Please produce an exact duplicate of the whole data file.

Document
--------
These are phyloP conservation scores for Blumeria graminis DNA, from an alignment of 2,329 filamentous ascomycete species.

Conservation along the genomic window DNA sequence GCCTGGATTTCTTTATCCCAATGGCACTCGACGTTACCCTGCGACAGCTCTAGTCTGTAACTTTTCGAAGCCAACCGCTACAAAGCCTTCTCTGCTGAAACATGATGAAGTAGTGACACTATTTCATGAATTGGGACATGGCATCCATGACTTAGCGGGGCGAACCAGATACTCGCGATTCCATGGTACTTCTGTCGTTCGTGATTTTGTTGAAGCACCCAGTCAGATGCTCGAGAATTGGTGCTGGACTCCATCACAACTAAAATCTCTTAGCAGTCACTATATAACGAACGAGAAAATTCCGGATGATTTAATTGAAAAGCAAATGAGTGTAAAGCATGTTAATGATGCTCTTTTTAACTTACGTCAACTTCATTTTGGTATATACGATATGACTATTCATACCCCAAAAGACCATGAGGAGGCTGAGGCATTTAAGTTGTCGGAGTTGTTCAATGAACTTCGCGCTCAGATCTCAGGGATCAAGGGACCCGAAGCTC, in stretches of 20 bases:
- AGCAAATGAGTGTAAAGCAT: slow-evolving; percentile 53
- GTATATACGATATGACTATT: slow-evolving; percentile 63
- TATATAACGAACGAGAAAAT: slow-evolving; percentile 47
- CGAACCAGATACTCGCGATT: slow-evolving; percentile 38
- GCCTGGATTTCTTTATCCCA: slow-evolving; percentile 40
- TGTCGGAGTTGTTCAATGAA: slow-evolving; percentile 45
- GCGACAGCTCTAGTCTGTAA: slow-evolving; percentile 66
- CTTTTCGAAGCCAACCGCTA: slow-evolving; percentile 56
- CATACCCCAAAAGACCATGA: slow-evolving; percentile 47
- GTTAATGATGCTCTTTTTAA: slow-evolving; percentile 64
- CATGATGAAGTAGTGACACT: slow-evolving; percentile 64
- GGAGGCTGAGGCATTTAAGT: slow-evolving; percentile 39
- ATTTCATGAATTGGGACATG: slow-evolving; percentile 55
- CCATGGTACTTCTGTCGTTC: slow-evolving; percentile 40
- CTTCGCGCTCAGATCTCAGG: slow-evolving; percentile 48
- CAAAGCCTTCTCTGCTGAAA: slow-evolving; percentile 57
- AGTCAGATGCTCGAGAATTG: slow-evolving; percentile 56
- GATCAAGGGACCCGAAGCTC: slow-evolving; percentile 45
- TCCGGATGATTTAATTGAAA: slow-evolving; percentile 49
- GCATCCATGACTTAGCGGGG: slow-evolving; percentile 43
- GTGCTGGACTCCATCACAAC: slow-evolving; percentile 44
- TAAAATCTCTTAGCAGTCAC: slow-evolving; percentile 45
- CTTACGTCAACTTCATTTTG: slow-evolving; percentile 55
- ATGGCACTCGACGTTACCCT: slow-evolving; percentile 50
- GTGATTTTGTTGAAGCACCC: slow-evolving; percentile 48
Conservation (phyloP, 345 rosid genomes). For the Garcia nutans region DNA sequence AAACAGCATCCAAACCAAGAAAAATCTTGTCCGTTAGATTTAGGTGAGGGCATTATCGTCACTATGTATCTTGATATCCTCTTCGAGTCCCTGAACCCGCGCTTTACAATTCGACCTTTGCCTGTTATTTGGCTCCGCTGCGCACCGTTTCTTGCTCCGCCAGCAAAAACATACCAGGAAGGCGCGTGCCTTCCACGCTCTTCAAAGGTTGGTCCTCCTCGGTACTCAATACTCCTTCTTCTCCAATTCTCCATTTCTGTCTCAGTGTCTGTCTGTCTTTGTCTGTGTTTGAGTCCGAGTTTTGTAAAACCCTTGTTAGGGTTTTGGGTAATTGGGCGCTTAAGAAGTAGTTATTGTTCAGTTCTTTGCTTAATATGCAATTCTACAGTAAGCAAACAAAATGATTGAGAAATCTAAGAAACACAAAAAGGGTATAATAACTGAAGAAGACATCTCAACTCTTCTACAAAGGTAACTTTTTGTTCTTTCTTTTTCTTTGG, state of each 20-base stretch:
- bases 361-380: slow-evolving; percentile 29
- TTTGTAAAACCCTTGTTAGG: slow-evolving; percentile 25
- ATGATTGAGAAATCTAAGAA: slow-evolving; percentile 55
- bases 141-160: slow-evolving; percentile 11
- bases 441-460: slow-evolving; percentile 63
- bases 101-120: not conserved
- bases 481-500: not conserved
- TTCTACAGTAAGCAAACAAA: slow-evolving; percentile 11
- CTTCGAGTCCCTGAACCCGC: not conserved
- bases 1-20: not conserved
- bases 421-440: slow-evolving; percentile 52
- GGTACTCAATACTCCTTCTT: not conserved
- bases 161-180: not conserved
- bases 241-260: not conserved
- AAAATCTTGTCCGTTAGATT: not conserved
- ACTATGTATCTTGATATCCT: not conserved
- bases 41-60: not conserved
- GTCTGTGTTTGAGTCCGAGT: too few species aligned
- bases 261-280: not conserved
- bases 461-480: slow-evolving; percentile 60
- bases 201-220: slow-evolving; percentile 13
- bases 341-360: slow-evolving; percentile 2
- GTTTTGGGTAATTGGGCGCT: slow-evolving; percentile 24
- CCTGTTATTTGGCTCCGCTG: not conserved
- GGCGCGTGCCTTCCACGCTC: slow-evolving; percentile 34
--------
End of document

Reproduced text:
These are phyloP conservation scores for Blumeria graminis DNA, from an alignment of 2,329 filamentous ascomycete species.

Conservation along the genomic window DNA sequence GCCTGGATTTCTTTATCCCAATGGCACTCGACGTTACCCTGCGACAGCTCTAGTCTGTAACTTTTCGAAGCCAACCGCTACAAAGCCTTCTCTGCTGAAACATGATGAAGTAGTGACACTATTTCATGAATTGGGACATGGCATCCATGACTTAGCGGGGCGAACCAGATACTCGCGATTCCATGGTACTTCTGTCGTTCGTGATTTTGTTGAAGCACCCAGTCAGATGCTCGAGAATTGGTGCTGGACTCCATCACAACTAAAATCTCTTAGCAGTCACTATATAACGAACGAGAAAATTCCGGATGATTTAATTGAAAAGCAAATGAGTGTAAAGCATGTTAATGATGCTCTTTTTAACTTACGTCAACTTCATTTTGGTATATACGATATGACTATTCATACCCCAAAAGACCATGAGGAGGCTGAGGCATTTAAGTTGTCGGAGTTGTTCAATGAACTTCGCGCTCAGATCTCAGGGATCAAGGGACCCGAAGCTC, in stretches of 20 bases:
- AGCAAATGAGTGTAAAGCAT: slow-evolving; percentile 53
- GTATATACGATATGACTATT: slow-evolving; percentile 63
- TATATAACGAACGAGAAAAT: slow-evolving; percentile 47
- CGAACCAGATACTCGCGATT: slow-evolving; percentile 38
- GCCTGGATTTCTTTATCCCA: slow-evolving; percentile 40
- TGTCGGAGTTGTTCAATGAA: slow-evolving; percentile 45
- GCGACAGCTCTAGTCTGTAA: slow-evolving; percentile 66
- CTTTTCGAAGCCAACCGCTA: slow-evolving; percentile 56
- CATACCCCAAAAGACCATGA: slow-evolving; percentile 47
- GTTAATGATGCTCTTTTTAA: slow-evolving; percentile 64
- CATGATGAAGTAGTGACACT: slow-evolving; percentile 64
- GGAGGCTGAGGCATTTAAGT: slow-evolving; percentile 39
- ATTTCATGAATTGGGACATG: slow-evolving; percentile 55
- CCATGGTACTTCTGTCGTTC: slow-evolving; percentile 40
- CTTCGCGCTCAGATCTCAGG: slow-evolving; percentile 48
- CAAAGCCTTCTCTGCTGAAA: slow-evolving; percentile 57
- AGTCAGATGCTCGAGAATTG: slow-evolving; percentile 56
- GATCAAGGGACCCGAAGCTC: slow-evolving; percentile 45
- TCCGGATGATTTAATTGAAA: slow-evolving; percentile 49
- GCATCCATGACTTAGCGGGG: slow-evolving; percentile 43
- GTGCTGGACTCCATCACAAC: slow-evolving; percentile 44
- TAAAATCTCTTAGCAGTCAC: slow-evolving; percentile 45
- CTTACGTCAACTTCATTTTG: slow-evolving; percentile 55
- ATGGCACTCGACGTTACCCT: slow-evolving; percentile 50
- GTGATTTTGTTGAAGCACCC: slow-evolving; percentile 48
Conservation (phyloP, 345 rosid genomes). For the Garcia nutans region DNA sequence AAACAGCATCCAAACCAAGAAAAATCTTGTCCGTTAGATTTAGGTGAGGGCATTATCGTCACTATGTATCTTGATATCCTCTTCGAGTCCCTGAACCCGCGCTTTACAATTCGACCTTTGCCTGTTATTTGGCTCCGCTGCGCACCGTTTCTTGCTCCGCCAGCAAAAACATACCAGGAAGGCGCGTGCCTTCCACGCTCTTCAAAGGTTGGTCCTCCTCGGTACTCAATACTCCTTCTTCTCCAATTCTCCATTTCTGTCTCAGTGTCTGTCTGTCTTTGTCTGTGTTTGAGTCCGAGTTTTGTAAAACCCTTGTTAGGGTTTTGGGTAATTGGGCGCTTAAGAAGTAGTTATTGTTCAGTTCTTTGCTTAATATGCAATTCTACAGTAAGCAAACAAAATGATTGAGAAATCTAAGAAACACAAAAAGGGTATAATAACTGAAGAAGACATCTCAACTCTTCTACAAAGGTAACTTTTTGTTCTTTCTTTTTCTTTGG, state of each 20-base stretch:
- bases 361-380: slow-evolving; percentile 29
- TTTGTAAAACCCTTGTTAGG: slow-evolving; percentile 25
- ATGATTGAGAAATCTAAGAA: slow-evolving; percentile 55
- bases 141-160: slow-evolving; percentile 11
- bases 441-460: slow-evolving; percentile 63
- bases 101-120: not conserved
- bases 481-500: not conserved
- TTCTACAGTAAGCAAACAAA: slow-evolving; percentile 11
- CTTCGAGTCCCTGAACCCGC: not conserved
- bases 1-20: not conserved
- bases 421-440: slow-evolving; percentile 52
- GGTACTCAATACTCCTTCTT: not conserved
- bases 161-180: not conserved
- bases 241-260: not conserved
- AAAATCTTGTCCGTTAGATT: not conserved
- ACTATGTATCTTGATATCCT: not conserved
- bases 41-60: not conserved
- GTCTGTGTTTGAGTCCGAGT: too few species aligned
- bases 261-280: not conserved
- bases 461-480: slow-evolving; percentile 60
- bases 201-220: slow-evolving; percentile 13
- bases 341-360: slow-evolving; percentile 2
- GTTTTGGGTAATTGGGCGCT: slow-evolving; percentile 24
- CCTGTTATTTGGCTCCGCTG: not conserved
- GGCGCGTGCCTTCCACGCTC: slow-evolving; percentile 34